No it isn't. There is no such consensus amongst the "religiously inclined".


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Subject: RE: BS: Gravity solved?
From: GUEST,Musket
Date: 16 Feb 16 - 05:06 PM

What is pete rattling on about?

How can I despise you? You give me a good laugh, and that can't be all bad? I don't mock your lack of intelligence pete, but by the same token, coming on here proposing sky pixies as relevant to normal intelligent people gets the reaction it deserves.

Sure, idiots like those whose websites you quote from are a potential menace and as we see in your case, they prey on the gullible and potentially vulnerable in order to push their stupid agenda.

This thread is about reality. Bringing your imaginary friend into it is off topic to say the very least. Creationist nutters are just an embarrassment to real Christians.

Life with it. But don't think for one minute I or anyone else on here cares one way or another about your gormless superstition. But I'll point and laugh at it. Before normal people did laugh, superstition was taken seriously and that causes more deaths and misery than any other reason.


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Subject: RE: BS: Gravity solved?
From: GUEST,Shimrod
Date: 16 Feb 16 - 05:21 PM

"There is no such consensus amongst the "religiously inclined"."

OK, nitpicker - amongst CERTAIN FACTIONS of the religiously inclined. Of course the religiously inclined are very prone to splitting into factions. They struggle to agree about the details of their fantasies.


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Subject: RE: BS: Gravity solved?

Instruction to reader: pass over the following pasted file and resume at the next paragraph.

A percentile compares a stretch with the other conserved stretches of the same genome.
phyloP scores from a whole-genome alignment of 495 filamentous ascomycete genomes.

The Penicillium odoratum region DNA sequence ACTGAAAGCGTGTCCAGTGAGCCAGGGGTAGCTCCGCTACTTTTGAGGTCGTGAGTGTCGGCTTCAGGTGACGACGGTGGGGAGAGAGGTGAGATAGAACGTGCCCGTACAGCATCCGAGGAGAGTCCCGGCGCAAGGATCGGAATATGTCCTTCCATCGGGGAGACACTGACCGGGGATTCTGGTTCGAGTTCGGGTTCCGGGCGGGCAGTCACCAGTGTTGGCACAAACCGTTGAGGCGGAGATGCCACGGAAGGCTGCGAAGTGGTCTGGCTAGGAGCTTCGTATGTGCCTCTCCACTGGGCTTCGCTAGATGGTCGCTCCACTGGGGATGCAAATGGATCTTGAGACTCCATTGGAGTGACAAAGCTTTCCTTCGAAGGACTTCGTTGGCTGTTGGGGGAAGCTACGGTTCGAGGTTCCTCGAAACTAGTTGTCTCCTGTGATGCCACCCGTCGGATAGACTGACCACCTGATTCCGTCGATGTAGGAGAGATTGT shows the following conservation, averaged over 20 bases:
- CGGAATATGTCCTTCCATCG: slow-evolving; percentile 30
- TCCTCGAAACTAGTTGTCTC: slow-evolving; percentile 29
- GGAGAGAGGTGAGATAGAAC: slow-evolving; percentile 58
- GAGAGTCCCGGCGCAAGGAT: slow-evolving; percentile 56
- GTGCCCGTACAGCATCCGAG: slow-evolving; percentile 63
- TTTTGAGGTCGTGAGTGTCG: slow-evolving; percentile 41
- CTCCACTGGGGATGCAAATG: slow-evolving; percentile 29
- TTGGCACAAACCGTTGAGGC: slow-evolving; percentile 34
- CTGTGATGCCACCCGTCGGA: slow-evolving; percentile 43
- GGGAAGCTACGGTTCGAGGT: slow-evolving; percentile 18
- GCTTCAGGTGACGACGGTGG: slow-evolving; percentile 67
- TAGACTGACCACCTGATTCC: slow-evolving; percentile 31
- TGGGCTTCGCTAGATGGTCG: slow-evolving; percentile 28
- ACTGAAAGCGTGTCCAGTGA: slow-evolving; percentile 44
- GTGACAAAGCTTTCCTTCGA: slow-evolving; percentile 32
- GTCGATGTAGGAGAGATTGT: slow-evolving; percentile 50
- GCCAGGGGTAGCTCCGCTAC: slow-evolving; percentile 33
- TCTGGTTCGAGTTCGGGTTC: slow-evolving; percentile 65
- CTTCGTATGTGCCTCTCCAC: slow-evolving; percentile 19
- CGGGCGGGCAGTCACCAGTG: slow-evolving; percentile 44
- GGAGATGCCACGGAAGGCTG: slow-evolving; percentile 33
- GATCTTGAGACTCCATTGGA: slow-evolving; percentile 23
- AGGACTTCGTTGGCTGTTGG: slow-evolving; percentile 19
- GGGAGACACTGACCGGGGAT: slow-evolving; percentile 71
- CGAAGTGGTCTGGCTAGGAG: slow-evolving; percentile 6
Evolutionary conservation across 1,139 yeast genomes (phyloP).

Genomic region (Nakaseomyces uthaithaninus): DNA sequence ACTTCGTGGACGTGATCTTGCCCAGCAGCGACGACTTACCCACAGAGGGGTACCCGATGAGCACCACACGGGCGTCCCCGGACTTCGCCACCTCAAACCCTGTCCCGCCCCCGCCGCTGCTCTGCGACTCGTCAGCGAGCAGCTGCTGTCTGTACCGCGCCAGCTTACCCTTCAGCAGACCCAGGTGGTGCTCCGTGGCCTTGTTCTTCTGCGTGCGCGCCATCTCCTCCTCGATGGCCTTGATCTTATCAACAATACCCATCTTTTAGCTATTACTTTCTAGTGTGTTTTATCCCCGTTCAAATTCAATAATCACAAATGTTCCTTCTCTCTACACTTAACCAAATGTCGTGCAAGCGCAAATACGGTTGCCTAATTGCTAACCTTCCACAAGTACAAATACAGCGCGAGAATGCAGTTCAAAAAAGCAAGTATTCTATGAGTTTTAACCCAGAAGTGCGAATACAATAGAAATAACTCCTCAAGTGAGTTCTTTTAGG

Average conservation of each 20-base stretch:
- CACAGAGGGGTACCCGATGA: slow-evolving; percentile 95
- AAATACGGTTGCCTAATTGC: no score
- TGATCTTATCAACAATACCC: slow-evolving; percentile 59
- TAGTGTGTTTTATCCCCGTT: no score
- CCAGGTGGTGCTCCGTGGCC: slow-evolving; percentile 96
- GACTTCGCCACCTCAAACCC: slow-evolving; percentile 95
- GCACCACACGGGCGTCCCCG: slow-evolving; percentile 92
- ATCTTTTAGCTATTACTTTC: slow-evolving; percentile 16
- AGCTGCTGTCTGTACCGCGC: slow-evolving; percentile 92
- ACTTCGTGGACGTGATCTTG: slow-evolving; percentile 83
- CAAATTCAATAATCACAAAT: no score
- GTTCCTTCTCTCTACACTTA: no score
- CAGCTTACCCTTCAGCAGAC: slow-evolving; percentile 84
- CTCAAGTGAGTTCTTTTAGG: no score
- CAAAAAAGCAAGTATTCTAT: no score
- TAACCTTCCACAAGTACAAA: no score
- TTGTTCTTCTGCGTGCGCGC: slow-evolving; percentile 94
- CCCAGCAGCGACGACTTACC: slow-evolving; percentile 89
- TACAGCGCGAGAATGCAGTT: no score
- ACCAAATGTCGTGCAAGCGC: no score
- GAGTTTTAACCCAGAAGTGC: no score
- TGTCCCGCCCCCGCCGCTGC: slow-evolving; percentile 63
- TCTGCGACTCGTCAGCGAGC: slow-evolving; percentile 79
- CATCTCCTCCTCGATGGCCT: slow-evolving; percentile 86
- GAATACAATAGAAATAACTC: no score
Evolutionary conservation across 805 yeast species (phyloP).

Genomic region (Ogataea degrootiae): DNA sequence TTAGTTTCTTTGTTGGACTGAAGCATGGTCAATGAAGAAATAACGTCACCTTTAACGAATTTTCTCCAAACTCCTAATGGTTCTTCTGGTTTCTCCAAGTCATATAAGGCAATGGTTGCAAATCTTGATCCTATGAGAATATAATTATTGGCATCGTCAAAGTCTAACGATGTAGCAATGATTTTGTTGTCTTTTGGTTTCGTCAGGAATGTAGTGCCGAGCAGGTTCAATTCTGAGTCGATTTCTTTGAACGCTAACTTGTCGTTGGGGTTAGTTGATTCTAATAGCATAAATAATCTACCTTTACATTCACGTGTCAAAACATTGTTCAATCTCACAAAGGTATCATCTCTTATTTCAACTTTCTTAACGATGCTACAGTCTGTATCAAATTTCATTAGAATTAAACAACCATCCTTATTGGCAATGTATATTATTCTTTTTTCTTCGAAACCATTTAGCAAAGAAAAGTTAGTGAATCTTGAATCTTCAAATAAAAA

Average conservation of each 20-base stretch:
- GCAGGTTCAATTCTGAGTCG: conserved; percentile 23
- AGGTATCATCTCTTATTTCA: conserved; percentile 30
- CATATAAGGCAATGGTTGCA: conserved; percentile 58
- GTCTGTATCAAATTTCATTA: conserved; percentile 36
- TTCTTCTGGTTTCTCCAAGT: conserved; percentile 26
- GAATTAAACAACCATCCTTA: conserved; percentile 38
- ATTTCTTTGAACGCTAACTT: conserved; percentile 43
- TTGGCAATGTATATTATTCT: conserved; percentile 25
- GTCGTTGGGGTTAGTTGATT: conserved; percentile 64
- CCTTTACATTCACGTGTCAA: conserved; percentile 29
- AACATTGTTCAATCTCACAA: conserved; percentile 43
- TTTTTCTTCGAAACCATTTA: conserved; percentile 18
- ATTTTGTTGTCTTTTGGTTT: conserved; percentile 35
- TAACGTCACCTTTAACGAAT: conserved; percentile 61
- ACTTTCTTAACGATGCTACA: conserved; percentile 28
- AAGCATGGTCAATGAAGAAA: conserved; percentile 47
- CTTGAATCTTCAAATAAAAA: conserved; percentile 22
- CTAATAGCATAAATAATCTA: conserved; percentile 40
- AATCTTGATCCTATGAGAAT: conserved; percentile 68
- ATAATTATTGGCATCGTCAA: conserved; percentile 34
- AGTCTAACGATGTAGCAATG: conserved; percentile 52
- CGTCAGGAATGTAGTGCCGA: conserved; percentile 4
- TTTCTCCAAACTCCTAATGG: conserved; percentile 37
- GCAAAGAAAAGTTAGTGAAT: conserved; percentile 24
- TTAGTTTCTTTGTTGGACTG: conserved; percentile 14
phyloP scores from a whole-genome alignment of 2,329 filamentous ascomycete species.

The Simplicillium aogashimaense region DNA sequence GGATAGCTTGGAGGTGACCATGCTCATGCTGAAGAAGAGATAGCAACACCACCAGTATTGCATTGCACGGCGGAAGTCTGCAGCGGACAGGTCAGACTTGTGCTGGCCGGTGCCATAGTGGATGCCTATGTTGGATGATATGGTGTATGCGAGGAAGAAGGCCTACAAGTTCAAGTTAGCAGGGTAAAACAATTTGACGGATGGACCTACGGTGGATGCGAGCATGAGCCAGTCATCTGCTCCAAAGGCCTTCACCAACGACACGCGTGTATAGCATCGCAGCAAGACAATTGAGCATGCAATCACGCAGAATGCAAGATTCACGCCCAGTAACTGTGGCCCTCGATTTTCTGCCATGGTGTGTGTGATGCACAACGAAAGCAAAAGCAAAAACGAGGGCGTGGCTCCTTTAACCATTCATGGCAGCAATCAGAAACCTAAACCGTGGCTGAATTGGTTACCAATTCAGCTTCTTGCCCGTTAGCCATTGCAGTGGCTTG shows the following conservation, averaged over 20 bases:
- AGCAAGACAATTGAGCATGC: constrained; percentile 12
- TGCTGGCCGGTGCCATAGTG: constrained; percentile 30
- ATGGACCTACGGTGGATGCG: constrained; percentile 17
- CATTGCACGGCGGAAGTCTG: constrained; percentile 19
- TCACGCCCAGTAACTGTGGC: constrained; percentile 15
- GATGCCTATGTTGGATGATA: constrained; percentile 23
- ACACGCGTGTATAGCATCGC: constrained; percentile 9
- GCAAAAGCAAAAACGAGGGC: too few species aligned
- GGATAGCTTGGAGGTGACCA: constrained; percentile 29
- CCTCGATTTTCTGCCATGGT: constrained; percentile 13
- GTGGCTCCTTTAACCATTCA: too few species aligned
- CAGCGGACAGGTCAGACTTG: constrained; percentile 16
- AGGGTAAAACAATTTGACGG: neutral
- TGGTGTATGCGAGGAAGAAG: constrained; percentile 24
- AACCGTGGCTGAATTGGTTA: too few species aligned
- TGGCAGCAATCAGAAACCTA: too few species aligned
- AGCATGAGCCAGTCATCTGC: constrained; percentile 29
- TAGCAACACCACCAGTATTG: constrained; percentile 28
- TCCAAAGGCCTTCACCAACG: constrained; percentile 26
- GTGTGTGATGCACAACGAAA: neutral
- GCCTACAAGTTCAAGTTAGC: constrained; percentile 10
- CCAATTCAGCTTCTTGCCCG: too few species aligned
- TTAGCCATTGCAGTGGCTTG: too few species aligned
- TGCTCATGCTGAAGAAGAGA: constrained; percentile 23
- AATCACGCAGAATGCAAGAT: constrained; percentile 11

From: GUEST,Pete fom seven stars link
Date: 16 Feb 16 - 05:54 PM

To look at muskets post you would think that I was initiating these debates rather than responding to the atheists here who just can't help themselves from looking for a verbal contest by mocking creation belief. And then they claim they don't care about it!   Perhaps I ought to be more proactive in challenging their imaginary science , especially since their atheistic beliefs have been responsible for countless deaths and misery!


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Subject: RE: BS: Gravity solved?
From: Donuel
Date: 16 Feb 16 - 05:59 PM

black hole is a one-way door to oblivion. According to general relativity, once anything crosses its boundary—the event horizon—it cannot return to the outside. For that particle, the black hole is the entire future.

We'll never actually get a chance to see the particle live out that destiny: Any light the particle emits (which would be the only way for us to observe its death plunge) will be stretched to longer and longer wavelengths with correspondingly less energy, until it fades beyond detectability. In fact, the story is even more strange. If we observe the particle falling in, we could never live long enough to see it reach the event horizon. The extreme gravity of the black hole makes time appear, to an outside observer, to go more slowly there; in fact, the particle would seem to us to take infinite time to reach the event horizon. That's true even though from the particle's reference frame, it crosses the event horizon unremarkably, with no unusual effects on time and space.